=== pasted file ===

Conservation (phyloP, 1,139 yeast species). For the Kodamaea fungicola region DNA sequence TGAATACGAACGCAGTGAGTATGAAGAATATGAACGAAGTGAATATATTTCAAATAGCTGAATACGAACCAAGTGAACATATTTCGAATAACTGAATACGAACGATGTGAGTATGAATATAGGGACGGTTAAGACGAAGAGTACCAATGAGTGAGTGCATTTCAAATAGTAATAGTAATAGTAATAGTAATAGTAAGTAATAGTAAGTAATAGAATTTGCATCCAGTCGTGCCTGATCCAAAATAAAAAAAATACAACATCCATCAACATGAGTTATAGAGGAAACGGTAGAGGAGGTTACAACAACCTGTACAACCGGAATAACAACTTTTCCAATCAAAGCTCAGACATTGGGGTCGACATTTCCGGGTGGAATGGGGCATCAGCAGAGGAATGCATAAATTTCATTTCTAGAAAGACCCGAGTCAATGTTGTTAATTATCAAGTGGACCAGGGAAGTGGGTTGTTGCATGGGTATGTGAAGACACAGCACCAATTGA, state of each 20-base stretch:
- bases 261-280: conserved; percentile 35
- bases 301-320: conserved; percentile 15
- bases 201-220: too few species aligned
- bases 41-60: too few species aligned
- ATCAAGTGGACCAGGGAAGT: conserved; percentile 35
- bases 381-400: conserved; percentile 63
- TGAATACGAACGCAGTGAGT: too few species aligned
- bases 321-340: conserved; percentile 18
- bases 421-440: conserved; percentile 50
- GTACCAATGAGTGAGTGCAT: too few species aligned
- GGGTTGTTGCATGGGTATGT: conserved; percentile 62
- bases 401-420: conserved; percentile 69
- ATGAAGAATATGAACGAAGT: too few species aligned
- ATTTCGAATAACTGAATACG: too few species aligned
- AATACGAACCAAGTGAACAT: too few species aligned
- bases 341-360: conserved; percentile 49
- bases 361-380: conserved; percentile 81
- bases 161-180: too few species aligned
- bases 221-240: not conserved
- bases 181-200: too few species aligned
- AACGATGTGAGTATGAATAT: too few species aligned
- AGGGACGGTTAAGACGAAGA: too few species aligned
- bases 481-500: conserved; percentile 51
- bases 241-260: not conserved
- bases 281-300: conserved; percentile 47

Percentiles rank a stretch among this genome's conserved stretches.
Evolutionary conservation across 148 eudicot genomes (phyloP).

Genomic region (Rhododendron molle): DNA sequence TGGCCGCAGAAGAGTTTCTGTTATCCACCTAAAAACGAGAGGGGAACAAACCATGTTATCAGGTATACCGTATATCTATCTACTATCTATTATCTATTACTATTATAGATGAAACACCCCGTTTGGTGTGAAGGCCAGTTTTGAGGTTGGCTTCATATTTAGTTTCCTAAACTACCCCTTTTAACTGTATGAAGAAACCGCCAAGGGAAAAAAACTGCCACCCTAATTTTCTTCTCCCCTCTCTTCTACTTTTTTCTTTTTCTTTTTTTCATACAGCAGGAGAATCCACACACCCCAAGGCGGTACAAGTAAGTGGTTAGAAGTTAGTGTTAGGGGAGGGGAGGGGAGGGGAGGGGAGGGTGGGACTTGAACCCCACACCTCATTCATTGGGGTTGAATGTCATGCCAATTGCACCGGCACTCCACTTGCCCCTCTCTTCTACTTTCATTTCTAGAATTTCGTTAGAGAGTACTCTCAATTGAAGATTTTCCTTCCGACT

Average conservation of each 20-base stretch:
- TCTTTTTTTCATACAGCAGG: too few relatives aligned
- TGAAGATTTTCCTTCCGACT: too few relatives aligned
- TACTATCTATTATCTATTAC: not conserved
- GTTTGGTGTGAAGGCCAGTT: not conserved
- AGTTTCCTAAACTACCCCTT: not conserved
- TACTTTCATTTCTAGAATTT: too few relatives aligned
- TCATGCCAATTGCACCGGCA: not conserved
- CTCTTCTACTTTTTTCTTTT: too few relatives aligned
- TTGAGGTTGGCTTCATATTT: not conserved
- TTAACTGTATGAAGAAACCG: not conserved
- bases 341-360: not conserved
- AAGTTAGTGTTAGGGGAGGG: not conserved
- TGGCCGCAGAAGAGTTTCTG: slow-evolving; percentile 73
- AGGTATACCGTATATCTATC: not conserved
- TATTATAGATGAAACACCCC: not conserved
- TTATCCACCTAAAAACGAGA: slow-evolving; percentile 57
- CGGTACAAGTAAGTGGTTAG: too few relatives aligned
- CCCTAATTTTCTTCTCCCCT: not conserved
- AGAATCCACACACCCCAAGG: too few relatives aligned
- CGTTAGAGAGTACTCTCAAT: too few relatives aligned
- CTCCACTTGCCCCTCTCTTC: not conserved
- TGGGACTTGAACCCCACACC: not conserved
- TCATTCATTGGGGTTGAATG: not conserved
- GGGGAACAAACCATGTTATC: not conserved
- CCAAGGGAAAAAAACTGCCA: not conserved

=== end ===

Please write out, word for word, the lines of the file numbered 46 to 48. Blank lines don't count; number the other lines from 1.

- TTATCCACCTAAAAACGAGA: slow-evolving; percentile 57
- CGGTACAAGTAAGTGGTTAG: too few relatives aligned
- CCCTAATTTTCTTCTCCCCT: not conserved